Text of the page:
Commencement Speaker Challenges AU Graduates

Commencement Speaker Challenges AU Graduates

5/14/16 ASHLAND, Ohio – Hugh Hewitt, a lawyer, law professor and broadcast journalist whose nationally syndicated radio show is heard in more than 120 cities across the United States every weekday afternoon, talked about gratitude during his speech to graduates at Ashland University’s spring commencement ceremony held May 14 in Kates Gymnasium.
In his address titled, “Get On With It,” Hewitt said, “Today is a day for gratitude, not only to your parents, but especially to your parents. I have been a parent at three of these and there comes with it a great joy in seeing your children fulfill such a thing but also a relief of writing no more tuition checks and there are others as well.”

Hewitt said he has heard a score of commencement speeches through the years. “And as a result, I know a few things, one of which is, you can’t be too short in a commencement speech. I want to hit some of the notes that you normally hear in a commencement.”
Hewitt said as he looked back at all the commencement speeches he has heard, he wanted to focus on the three he attended as a parent and is taking the best ideas from each of those and recycling them.

“You have no idea where you are going. But if you are prepared to be prepared, you will love the getting there. So be prepared to be prepared,” he said. “You have no idea whether you will end up with your life down the street in Ashland or far away across the waves somewhere in some great endeavor. But follow that advice and you will be well.”

Hewitt said Julie Andrews was his youngest son’s graduation speaker and her message that day was explicit. “Every single graduate should hear it. Her message was, it is a guarantee that every single one of you will be, to use her words, ‘knocked on your bum, hard. And then the choice will be – will you get up’,” he said.

“Because it is a great day today, a wonderful day for you, your family and your friends and your classmates, your boyfriends and your girlfriends, maybe your spouses. But you have to realize in every life there is a succession of days, and they will line up,” he said. “Today is one of your best days but a worst day is going to come along. And when you are at the end of it, you can say to yourself, wow, I got one of those out of the way, and choose to get up off of your bum and carry on. You get up off that floor and say, that is over, good. Let’s go have another great day, like today.”

Hewitt said that is an important message. “I have heard a lot of commencement speeches but that’s the most important thing I have ever heard. When you get knocked down, it is up to you to decide to get back up.”

Hewitt closed with a few more comments about gratitude.

“I am grateful to be here, but not as grateful as you are to be here because it didn’t take me that long to get here and it took you four or more years to get here,” he said. “But that gratitude, whether it is to God, or to country, or to family and friends, your professors, your coaches, anyone in this room, anyone who is not here or anyone far away who can’t be here…make a mental list of everyone you want to thank…and try to find them today.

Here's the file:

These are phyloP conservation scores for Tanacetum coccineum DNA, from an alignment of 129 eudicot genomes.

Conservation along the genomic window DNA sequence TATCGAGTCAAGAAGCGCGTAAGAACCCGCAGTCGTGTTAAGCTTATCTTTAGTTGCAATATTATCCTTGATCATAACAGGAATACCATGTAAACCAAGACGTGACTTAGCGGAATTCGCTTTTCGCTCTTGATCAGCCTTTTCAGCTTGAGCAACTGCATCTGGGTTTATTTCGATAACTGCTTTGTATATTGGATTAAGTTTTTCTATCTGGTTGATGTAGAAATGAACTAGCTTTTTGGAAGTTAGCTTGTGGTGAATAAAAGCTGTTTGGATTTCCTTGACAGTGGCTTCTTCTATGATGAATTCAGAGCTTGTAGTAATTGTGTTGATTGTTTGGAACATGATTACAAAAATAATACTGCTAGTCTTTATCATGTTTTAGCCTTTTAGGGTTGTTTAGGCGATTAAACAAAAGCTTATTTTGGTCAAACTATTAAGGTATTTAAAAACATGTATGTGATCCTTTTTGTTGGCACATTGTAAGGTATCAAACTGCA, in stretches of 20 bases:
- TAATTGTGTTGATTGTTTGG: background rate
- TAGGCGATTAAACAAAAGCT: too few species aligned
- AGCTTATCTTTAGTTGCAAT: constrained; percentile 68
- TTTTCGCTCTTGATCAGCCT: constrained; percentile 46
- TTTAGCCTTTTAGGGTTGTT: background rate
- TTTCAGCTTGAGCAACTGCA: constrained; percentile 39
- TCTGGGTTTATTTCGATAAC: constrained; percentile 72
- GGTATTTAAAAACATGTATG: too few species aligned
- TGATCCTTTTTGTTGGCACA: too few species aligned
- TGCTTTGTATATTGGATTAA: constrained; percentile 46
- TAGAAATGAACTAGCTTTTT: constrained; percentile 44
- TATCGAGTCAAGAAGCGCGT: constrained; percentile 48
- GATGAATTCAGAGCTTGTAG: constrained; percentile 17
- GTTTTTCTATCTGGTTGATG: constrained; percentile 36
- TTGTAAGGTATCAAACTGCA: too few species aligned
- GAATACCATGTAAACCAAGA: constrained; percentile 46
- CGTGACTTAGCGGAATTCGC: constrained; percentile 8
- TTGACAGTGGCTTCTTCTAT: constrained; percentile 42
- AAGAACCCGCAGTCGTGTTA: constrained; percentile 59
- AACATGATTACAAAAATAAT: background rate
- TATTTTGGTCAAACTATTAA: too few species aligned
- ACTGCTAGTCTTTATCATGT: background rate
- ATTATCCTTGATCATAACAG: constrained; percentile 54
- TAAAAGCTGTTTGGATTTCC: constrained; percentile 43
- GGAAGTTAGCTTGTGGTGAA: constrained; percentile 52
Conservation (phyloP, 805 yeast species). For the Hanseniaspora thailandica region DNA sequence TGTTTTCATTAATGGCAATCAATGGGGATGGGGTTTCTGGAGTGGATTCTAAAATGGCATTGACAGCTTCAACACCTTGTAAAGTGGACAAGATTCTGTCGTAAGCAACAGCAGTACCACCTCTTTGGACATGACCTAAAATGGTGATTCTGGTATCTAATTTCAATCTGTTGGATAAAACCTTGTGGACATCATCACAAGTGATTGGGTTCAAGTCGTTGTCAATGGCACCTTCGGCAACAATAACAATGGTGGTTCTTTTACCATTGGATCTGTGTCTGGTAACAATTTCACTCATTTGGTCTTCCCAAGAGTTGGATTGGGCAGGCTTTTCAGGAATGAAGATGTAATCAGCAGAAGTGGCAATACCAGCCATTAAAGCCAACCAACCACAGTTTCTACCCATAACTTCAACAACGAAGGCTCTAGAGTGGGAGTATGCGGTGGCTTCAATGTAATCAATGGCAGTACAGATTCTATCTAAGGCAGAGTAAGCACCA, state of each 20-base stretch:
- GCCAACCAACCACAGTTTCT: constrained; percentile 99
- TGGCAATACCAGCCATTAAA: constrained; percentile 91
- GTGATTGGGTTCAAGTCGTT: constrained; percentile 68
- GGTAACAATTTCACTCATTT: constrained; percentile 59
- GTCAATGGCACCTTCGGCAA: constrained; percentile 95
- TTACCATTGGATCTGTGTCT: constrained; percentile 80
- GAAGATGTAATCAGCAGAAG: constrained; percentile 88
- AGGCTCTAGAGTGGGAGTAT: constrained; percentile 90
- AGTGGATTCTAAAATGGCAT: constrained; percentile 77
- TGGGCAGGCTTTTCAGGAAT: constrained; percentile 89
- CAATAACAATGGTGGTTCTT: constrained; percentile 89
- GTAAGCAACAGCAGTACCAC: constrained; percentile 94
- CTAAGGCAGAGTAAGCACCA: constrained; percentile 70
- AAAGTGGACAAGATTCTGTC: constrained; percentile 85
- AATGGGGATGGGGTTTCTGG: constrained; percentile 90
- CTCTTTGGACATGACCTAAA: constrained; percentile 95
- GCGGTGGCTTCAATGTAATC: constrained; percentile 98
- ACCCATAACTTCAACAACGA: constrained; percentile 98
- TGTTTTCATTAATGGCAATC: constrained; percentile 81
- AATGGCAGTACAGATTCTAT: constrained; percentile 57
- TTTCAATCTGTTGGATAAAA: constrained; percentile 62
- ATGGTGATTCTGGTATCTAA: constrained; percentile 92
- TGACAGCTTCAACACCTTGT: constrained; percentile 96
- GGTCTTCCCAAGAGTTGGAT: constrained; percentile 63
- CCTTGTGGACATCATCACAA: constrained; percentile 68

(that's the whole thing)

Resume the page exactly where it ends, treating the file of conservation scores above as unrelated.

“And if you can update that list every few years, you will be living a life worth living if you are involved in the practice of gratitude on a daily basis,” he said. “No one really knows that you are grateful to them until you look them in the eye and put your hands on their shoulders and you say thank you. So, if by the end of today, you find one or more or a score of people to do that to, and express to them the sincere love and gratitude for having gotten you here to this road today, then I will count this speech well delivered.”

Following the commencement address, the presentation of degrees was handled by President Dr. Carlos Campo and Provost Dr. Eun-Woo Chang. A total of 646 degrees (222 graduate and 428 undergraduate) were awarded in the spring 2016 ceremony, including 2 doctor of education, 1 doctor of nursing practice, 104 master of education, 80 master of business administration, 35 master of arts, 76 bachelor of arts, 4 bachelor of music, 115 bachelor of science, 8 bachelor of science in athletic training, 51 bachelor of science in business administration, 88 bachelor of science in education, 72 bachelor of science in nursing, 9 bachelor of science in social work, and 5 associate of arts.

Ashland University recognized co-valedictorians in the spring 2016 class -- Katharine Hurley, an actuarial science major from Ashland; and Olivia Sprague, an intervention specialist - early childhood education major from Fleming, Ohio. The salutatorian was Kelly Crowl, a middle grades education major from North Canton, Ohio.

Ashland University, ranked in the top 200 colleges and universities in U.S. News and World Report’s National Universities category for 2016, is a mid-sized, private university conveniently located a short distance from Akron, Cleveland and Columbus, Ohio. Ashland University ( values the individual student and offers a unique educational experience that combines the challenge of strong, applied academic programs with a faculty and staff who build nurturing relationships with their students.                                                                                ###